The ‘Soft Plastic Recycling Scheme’ is membership-based program that provides retail collection points across Auckland, Bay of Plenty, Northland, Taranaki, Waikato and Wellington to collect and recycle a range of soft plastic products, including bread bags, produce and frozen food bags, courier backs, bubble wrap and cereal bags.
The materials are processed onshore by North Island plants, Future Post and Second Life Plastics into durable plastic products including posts, parking stops, cable covers and garden edging.
Brooke Donnelly, CEO, APCO commented: “Research consistently shows that soft plastics are one of the most problematic contaminants in the waste stream and are an issue we have to get right in order to improve recovery rates for the region. We are delighted to officially partner with The Packaging Forum’s Soft Plastic Recycling Scheme to provide our ARL Program Members with an approved, reliable end of life solution for their soft plastics.
“We encourage all businesses selling consumer soft plastic packaging in New Zealand to join the Soft Plastic Recycling Scheme and provide an evidence-based recovery option on the packaging you place on market.”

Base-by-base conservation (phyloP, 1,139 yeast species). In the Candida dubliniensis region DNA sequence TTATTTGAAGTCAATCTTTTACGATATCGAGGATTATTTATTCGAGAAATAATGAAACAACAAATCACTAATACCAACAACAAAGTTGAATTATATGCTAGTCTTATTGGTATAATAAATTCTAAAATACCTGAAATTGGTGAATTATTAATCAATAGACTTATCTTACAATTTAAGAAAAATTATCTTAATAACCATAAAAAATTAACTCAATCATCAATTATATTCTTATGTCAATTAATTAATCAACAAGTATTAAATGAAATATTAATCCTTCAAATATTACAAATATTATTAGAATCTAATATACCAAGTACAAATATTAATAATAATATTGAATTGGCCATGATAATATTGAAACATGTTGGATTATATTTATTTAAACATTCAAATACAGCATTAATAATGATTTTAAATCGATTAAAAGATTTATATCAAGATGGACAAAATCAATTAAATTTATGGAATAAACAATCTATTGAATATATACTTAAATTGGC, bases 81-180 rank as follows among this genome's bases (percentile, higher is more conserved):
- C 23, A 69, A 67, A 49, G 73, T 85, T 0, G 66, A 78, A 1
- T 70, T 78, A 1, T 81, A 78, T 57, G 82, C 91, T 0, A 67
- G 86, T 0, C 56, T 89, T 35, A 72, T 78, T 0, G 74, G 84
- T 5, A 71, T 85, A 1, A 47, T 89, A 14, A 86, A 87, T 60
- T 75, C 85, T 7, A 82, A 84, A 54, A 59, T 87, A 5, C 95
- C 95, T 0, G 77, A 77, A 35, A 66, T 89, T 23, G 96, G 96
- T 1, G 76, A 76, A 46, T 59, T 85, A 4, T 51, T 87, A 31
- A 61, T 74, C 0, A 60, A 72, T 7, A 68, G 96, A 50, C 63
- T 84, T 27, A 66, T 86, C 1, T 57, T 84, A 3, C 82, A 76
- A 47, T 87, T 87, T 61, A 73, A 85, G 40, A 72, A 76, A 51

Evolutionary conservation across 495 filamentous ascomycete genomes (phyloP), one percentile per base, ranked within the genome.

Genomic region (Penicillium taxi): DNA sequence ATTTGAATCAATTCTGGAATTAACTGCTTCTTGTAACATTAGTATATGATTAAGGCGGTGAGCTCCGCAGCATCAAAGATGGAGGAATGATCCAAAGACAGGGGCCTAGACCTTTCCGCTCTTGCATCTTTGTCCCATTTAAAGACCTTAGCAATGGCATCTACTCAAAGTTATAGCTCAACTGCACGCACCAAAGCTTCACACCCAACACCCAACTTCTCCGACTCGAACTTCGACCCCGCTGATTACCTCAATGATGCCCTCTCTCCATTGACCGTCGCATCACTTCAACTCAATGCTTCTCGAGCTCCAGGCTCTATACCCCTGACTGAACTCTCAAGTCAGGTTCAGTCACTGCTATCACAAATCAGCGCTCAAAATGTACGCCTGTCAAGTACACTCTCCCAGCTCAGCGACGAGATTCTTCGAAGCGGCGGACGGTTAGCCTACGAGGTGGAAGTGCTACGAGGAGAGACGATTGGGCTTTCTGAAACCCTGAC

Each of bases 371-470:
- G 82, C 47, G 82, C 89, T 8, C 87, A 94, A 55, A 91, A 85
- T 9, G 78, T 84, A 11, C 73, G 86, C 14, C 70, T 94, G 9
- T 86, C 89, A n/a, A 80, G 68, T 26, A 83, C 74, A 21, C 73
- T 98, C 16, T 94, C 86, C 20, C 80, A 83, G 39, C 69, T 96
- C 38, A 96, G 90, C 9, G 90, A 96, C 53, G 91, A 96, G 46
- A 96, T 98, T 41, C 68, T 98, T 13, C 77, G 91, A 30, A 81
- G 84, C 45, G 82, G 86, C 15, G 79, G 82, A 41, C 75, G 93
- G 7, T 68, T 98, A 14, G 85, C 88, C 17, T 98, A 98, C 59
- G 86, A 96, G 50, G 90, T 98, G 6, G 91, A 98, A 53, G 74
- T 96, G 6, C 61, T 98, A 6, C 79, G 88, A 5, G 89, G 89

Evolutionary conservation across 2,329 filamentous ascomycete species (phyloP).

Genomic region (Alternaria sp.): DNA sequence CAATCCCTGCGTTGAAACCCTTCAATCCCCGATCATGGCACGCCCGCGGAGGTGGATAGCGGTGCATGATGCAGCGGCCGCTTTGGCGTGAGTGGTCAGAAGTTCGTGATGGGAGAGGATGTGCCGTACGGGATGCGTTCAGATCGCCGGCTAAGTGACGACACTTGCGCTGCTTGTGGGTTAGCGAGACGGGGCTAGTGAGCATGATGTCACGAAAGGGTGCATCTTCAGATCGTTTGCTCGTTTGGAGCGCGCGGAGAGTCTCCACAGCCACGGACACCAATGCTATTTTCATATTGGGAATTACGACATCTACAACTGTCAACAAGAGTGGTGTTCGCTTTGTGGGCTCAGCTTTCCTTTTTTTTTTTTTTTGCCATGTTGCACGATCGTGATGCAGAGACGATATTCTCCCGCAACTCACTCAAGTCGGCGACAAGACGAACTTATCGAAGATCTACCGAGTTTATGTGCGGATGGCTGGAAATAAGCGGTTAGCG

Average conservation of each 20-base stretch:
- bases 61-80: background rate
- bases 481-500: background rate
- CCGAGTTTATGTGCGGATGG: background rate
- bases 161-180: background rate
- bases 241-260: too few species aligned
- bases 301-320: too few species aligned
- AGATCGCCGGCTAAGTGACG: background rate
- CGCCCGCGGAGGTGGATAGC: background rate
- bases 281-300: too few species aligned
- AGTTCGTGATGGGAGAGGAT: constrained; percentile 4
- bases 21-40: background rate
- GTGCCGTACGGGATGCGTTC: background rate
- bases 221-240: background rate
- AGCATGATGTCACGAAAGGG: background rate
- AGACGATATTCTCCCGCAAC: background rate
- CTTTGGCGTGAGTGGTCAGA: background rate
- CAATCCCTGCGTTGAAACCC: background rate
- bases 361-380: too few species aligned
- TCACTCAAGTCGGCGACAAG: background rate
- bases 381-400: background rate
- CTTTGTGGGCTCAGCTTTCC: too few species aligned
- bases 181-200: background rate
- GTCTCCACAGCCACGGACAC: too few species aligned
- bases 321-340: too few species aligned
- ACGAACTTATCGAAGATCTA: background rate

Lyn Mayes, Soft Plastic Recycling Scheme Manager, commented: “We have close to 100 scheme members, many of which operate trans-Tasman and this partnership with APCO will allow them to adopt consistent labelling for their soft plastic packaging in both countries. The Soft Plastic Recycling Scheme is 100% funded by members.”
Margaret Stuart, Head of Corporate and External Relations, Nestlé Oceania commented: “It’s critical we have clear on-pack communications that helps people know which bin to put the pack in. With so many businesses in New Zealand and Australia making products for sale in both countries, this partnership will help keep our on-pack messaging simple and clear, so people understand how to recycle their soft plastics.”